‘Cowboy’ Hamilton Hoping Back Surgery Will Lead To Riding Return

Journeyman Steve “Cowboy” Hamilton, a multiple meet champion in Maryland and winner of more than 1,374 career races, is scheduled to have back surgery Sept. 17 in an attempt to continue his riding career.

Hamilton, who turns 45 Oct. 11, has not ridden since finishing second and third in a pair of allowance races June 10 at Laurel Park. His procedure will be performed at MedStar Union Memorial Hospital in Baltimore.

“I’m doing OK. My spirits are up and I’m trying to stay positive,” Hamilton said. “We’ll just have to see how we come out of [the surgery] before I can say anything else. We’re just trying to address it and meet it head on and go from there. I’m very thankful for all the support everyone has shown me.”

Earlier this summer, doctors found three small tumors at the bottom of Hamilton’s spine that was causing persistent back pain, said agent Ben Feliciano Sr. Initially, Hamilton was receiving injections in the area in an effort to dissolve the tumors.

“The shots they were giving him didn’t work the way they thought they would, so they decided to go ahead and operate on him,” Feliciano said. “He’s going to be out a while, even after the operation. Once he heals up, he’s going to have a big decision to make whether he’s going to feel good enough to come back. We’ve talked about that. It’s a matter of how everything goes.”

Hamilton returned Sept. 8 from a trip to his native Oklahoma to visit family. He is in the third phase of his riding career, which began in 1990. He retired in 2000 to help raise his two young boys, returning in 2004. He stepped aside again in 2006 following a serious automobile accident, embarking on his latest comeback in August 2016.

Last year, Hamilton ranked fourth overall in Maryland with 94 wins to go along with nearly $2.9 million in purse earnings, topping $1 million at each of Laurel’s meets to open and close the calendar year. He ranked third in purses ($1.03 million) and tied for sixth in wins (25) at the winter-spring meet to open 2018, and won the Weber City Miss Stakes in April aboard Goodonehoney.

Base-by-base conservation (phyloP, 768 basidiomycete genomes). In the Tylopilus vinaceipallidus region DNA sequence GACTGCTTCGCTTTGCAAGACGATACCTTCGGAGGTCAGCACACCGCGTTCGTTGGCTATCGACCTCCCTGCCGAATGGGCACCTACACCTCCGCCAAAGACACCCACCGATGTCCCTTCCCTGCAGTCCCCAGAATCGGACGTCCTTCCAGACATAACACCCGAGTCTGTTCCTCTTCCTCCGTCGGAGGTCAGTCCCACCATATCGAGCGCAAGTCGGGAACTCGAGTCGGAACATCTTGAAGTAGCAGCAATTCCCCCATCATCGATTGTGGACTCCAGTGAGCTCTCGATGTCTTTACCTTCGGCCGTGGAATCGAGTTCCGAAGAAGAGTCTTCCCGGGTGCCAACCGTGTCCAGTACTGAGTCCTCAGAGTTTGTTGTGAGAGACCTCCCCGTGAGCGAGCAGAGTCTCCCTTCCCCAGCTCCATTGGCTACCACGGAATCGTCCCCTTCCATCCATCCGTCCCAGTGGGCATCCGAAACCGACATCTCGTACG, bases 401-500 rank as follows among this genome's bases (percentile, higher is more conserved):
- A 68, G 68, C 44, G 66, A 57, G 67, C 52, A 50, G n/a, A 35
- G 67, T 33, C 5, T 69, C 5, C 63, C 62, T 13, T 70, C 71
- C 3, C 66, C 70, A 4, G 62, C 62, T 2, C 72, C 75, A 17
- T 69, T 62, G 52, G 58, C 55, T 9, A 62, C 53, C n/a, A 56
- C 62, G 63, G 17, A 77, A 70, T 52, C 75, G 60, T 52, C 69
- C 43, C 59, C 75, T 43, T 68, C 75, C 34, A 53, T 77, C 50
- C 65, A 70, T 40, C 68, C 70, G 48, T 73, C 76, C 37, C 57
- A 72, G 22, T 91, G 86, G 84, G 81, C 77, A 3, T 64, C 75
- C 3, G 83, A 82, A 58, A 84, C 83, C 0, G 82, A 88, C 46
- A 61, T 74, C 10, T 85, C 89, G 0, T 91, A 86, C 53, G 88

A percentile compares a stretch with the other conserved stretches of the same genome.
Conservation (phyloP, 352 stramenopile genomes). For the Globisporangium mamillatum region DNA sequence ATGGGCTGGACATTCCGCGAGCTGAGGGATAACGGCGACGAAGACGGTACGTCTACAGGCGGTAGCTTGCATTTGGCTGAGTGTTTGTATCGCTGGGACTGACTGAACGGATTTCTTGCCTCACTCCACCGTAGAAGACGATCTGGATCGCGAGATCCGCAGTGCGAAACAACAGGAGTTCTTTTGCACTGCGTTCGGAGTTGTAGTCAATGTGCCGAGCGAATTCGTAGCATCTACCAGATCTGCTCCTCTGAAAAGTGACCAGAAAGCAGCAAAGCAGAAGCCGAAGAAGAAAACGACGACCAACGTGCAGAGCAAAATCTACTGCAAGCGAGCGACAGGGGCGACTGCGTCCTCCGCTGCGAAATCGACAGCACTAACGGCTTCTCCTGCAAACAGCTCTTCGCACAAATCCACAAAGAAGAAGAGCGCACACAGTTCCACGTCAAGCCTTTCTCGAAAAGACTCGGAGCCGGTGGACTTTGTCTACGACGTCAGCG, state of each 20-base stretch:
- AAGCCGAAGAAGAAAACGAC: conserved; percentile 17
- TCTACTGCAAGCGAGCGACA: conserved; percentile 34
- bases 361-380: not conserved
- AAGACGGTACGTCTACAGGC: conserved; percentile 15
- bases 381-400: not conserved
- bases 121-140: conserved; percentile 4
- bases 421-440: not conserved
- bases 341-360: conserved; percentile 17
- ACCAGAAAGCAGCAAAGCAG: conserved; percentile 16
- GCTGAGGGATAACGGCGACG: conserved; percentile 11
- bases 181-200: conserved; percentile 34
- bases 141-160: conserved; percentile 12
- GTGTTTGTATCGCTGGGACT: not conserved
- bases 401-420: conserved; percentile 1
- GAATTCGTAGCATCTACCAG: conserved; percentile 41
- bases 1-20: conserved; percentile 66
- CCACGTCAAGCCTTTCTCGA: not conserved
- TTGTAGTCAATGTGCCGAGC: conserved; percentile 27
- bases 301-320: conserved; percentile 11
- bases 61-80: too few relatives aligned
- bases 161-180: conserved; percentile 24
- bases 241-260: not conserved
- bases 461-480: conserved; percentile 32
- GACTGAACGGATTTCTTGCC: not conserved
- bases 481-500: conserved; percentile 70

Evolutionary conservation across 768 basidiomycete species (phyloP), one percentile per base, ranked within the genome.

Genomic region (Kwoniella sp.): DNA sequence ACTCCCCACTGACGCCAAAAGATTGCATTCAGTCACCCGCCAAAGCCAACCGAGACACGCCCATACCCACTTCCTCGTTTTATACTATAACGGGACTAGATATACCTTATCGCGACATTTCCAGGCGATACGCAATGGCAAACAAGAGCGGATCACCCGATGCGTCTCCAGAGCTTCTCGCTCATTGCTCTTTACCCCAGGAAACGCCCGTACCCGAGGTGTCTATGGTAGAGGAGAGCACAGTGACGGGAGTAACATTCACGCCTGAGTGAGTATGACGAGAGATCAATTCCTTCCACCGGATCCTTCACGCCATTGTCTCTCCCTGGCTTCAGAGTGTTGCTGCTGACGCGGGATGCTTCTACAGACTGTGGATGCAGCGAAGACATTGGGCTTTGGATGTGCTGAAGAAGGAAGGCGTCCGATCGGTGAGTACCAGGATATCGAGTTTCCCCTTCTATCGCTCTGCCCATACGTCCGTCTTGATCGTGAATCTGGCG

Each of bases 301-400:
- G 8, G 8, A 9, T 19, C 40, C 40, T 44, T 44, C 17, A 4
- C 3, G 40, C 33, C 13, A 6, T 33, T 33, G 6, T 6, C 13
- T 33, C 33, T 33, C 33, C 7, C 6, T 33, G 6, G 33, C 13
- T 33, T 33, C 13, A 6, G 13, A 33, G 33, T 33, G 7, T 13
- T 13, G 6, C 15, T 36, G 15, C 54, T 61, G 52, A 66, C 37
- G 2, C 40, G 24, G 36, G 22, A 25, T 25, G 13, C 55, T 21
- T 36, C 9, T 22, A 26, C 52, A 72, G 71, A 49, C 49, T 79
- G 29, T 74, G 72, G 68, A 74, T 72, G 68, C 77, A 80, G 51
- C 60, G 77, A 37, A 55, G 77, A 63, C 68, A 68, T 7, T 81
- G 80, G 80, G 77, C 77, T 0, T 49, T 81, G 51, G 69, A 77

Hamilton’s youngest son, 19-year-old apprentice Weston Hamilton, finished second at Laurel’s winter-spring meet with 46 wins and $1.18 million in purse earnings and tied for second during the summer stand with 25 wins to go along with an $844,013 bankroll. Wes Hamilton has won 91 races since making his debut last December.

“He’s got a few options. He’s a smart guy. Wes is doing good and he can take Wes’ book or decide to do something if he doesn’t think he can ride anymore. We’ll cross all that when we come to it. Really right now everything’s up in the air with him,” Feliciano said. “Hopefully everybody that’s rooting for him are keeping their fingers crossed. He’s got a lot of friends. Everybody likes Stevie.”

Hamilton earned his nickname on the Oklahoma bull-riding circuit as a youngster, and returned there to work on its oil fields during his first retirement. Upon his return, he was the leading rider at legendary Pimlico Race Course’s spring meets in 2004 and 2005.

Wes Hamilton won Sunday’s seventh race, an off-the-turf one-mile waiver maiden claiming event, aboard I’ve Gotta Plan ($4.80) for trainer and co-owner Donna Lockard.

“He’s doing good,” Wes Hamilton said of his dad. “He’s tough. He’ll be back. I’m sure he’ll be back.”

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